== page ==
Tell The Truth,” where she stumped three of the four panelists who were given
clues as to what she did for a living. She was also the lead act in the “Glamour
Girl Hell Driving” portion of the thrill show.

Wager won

The Ken Butler Crash Drivers show was still going strong in the mid-1960s.

But that’s where this story ends. Attempts to research how long Butler continued his crashing ways proved unsuccessful. It’s known that during this same time he operated the Ken Butler Cycle Shop in Cranford, N.J., and is believed to have been the promoter of a New Jersey auto racing facility later in life.

Regardless of when he eventually retired from performing in thrill shows, Butler proved that neither the loss of a leg nor advancing age could keep him from doing the dangerous stunts he loved. Whether or not his friend who said it was impossible ever paid up for losing the bet is also unknown.


Promoted as the “One Legged American Champion
Movie Stunt Daredevil,” Ken Butler and his troupe
of crash drivers thrilled audiences across the East
Coast. Butler retired from the auto thrill show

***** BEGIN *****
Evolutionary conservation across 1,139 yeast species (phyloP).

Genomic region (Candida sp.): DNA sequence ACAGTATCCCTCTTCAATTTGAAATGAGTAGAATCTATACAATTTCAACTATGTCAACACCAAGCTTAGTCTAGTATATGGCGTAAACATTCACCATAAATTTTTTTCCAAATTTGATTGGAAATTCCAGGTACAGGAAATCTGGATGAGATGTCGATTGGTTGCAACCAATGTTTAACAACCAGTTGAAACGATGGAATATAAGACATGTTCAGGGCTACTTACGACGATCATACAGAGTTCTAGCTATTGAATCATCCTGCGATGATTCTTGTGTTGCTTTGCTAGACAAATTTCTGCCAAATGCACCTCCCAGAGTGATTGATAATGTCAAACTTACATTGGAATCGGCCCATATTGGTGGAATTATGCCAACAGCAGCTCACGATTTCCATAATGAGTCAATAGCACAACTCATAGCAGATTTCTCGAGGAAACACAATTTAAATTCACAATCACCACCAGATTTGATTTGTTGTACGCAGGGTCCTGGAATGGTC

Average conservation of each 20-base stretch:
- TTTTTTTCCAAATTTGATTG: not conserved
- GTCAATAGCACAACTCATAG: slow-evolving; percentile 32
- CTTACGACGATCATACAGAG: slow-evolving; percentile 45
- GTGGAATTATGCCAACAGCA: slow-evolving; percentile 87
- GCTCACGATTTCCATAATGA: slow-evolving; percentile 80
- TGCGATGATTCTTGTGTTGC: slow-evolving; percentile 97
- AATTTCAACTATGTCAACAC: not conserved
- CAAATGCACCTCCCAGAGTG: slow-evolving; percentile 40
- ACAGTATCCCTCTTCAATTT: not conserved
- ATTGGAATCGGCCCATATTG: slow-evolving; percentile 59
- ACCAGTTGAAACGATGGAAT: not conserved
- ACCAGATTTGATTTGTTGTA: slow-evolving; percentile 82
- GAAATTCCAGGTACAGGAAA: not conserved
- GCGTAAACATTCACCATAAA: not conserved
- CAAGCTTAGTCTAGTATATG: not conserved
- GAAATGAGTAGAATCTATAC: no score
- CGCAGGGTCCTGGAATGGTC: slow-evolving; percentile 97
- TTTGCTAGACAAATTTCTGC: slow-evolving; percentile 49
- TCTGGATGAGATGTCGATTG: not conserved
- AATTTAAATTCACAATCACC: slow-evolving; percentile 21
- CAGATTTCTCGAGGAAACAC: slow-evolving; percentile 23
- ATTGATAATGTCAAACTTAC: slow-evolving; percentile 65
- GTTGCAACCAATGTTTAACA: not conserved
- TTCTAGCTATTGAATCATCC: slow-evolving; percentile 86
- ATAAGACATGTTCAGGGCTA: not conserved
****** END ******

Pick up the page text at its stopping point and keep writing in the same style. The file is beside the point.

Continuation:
circuit during World War II, only to come out
of retirement on a bet with a friend in the mid-
1950s when he was nearing 50 years of age.

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2 Responses to Crash course: Behind the stunt scene

  1. Ernest Krutzsch says:

    My Dad was Ernie K, mentioned in the article. He died in 1969 from Lou Gehrig’s disease. I kept in touch with Ken until about 1971, when he was the promoter at Atlantic City Speedway. Thank you for this article, it brings back special memories of my dad and his role in Kens Thrill shows

  2. Bill Krutzsch says:

    I am the youngest son of Ernie K. I have fond memories of spending summers with Ken Butler and my dad during the mid 60s when my dad would take me and my brother Ernie to the track where the show was performing. I have a letter from Ken dated 1/7/87. He did not say whether he was still in the stunt businesas but the return address said Ken Butler Enterprises with a picture of the World Famous Bus Jump. It is a shame that the stunt shows have been replaced with monster trucks and car eating robots. The last stunt show I saw was the Joey Chitwood Show at Spanaway Speedway (also gone to suburban sprawl) about 1994. Thanks for writing about this bygone era. My dad was a gunner on a B-24 crew over Venosa Italy with the 15th Air Force during WW II so I guess crashing through burning walls was a cake walk.